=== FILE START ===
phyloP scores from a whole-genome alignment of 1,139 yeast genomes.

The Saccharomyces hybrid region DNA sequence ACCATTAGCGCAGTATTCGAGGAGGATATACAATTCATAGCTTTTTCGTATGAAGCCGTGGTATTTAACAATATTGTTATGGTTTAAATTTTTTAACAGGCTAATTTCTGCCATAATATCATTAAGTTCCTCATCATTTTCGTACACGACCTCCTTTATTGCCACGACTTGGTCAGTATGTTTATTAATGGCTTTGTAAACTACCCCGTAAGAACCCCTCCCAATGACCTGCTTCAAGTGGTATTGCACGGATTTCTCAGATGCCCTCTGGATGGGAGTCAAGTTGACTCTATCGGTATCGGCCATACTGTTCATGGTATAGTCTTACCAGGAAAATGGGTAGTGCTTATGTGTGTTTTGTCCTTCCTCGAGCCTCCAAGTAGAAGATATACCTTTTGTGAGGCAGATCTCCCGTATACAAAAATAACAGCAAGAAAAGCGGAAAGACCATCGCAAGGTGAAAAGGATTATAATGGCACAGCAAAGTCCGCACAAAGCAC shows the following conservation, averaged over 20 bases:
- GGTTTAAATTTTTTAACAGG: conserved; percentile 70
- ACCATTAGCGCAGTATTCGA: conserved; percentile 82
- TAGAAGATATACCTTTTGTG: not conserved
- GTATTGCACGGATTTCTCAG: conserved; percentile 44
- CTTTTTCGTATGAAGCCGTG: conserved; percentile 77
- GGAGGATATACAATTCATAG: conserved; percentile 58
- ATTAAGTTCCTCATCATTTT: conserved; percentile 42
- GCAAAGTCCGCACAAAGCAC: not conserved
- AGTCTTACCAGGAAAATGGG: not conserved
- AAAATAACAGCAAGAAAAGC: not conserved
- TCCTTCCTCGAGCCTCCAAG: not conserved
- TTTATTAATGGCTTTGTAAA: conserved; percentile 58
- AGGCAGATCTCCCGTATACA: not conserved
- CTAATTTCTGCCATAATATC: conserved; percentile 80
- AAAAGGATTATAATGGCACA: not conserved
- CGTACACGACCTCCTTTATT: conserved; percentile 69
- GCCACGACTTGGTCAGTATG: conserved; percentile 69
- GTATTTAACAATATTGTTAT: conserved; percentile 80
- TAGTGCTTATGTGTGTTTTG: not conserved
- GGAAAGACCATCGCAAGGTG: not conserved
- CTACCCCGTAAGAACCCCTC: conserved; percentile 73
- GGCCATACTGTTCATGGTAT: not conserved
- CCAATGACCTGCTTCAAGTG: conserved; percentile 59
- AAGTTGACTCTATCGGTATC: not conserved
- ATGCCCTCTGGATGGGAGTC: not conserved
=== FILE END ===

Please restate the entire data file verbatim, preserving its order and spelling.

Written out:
phyloP scores from a whole-genome alignment of 1,139 yeast genomes.

The Saccharomyces hybrid region DNA sequence ACCATTAGCGCAGTATTCGAGGAGGATATACAATTCATAGCTTTTTCGTATGAAGCCGTGGTATTTAACAATATTGTTATGGTTTAAATTTTTTAACAGGCTAATTTCTGCCATAATATCATTAAGTTCCTCATCATTTTCGTACACGACCTCCTTTATTGCCACGACTTGGTCAGTATGTTTATTAATGGCTTTGTAAACTACCCCGTAAGAACCCCTCCCAATGACCTGCTTCAAGTGGTATTGCACGGATTTCTCAGATGCCCTCTGGATGGGAGTCAAGTTGACTCTATCGGTATCGGCCATACTGTTCATGGTATAGTCTTACCAGGAAAATGGGTAGTGCTTATGTGTGTTTTGTCCTTCCTCGAGCCTCCAAGTAGAAGATATACCTTTTGTGAGGCAGATCTCCCGTATACAAAAATAACAGCAAGAAAAGCGGAAAGACCATCGCAAGGTGAAAAGGATTATAATGGCACAGCAAAGTCCGCACAAAGCAC shows the following conservation, averaged over 20 bases:
- GGTTTAAATTTTTTAACAGG: conserved; percentile 70
- ACCATTAGCGCAGTATTCGA: conserved; percentile 82
- TAGAAGATATACCTTTTGTG: not conserved
- GTATTGCACGGATTTCTCAG: conserved; percentile 44
- CTTTTTCGTATGAAGCCGTG: conserved; percentile 77
- GGAGGATATACAATTCATAG: conserved; percentile 58
- ATTAAGTTCCTCATCATTTT: conserved; percentile 42
- GCAAAGTCCGCACAAAGCAC: not conserved
- AGTCTTACCAGGAAAATGGG: not conserved
- AAAATAACAGCAAGAAAAGC: not conserved
- TCCTTCCTCGAGCCTCCAAG: not conserved
- TTTATTAATGGCTTTGTAAA: conserved; percentile 58
- AGGCAGATCTCCCGTATACA: not conserved
- CTAATTTCTGCCATAATATC: conserved; percentile 80
- AAAAGGATTATAATGGCACA: not conserved
- CGTACACGACCTCCTTTATT: conserved; percentile 69
- GCCACGACTTGGTCAGTATG: conserved; percentile 69
- GTATTTAACAATATTGTTAT: conserved; percentile 80
- TAGTGCTTATGTGTGTTTTG: not conserved
- GGAAAGACCATCGCAAGGTG: not conserved
- CTACCCCGTAAGAACCCCTC: conserved; percentile 73
- GGCCATACTGTTCATGGTAT: not conserved
- CCAATGACCTGCTTCAAGTG: conserved; percentile 59
- AAGTTGACTCTATCGGTATC: not conserved
- ATGCCCTCTGGATGGGAGTC: not conserved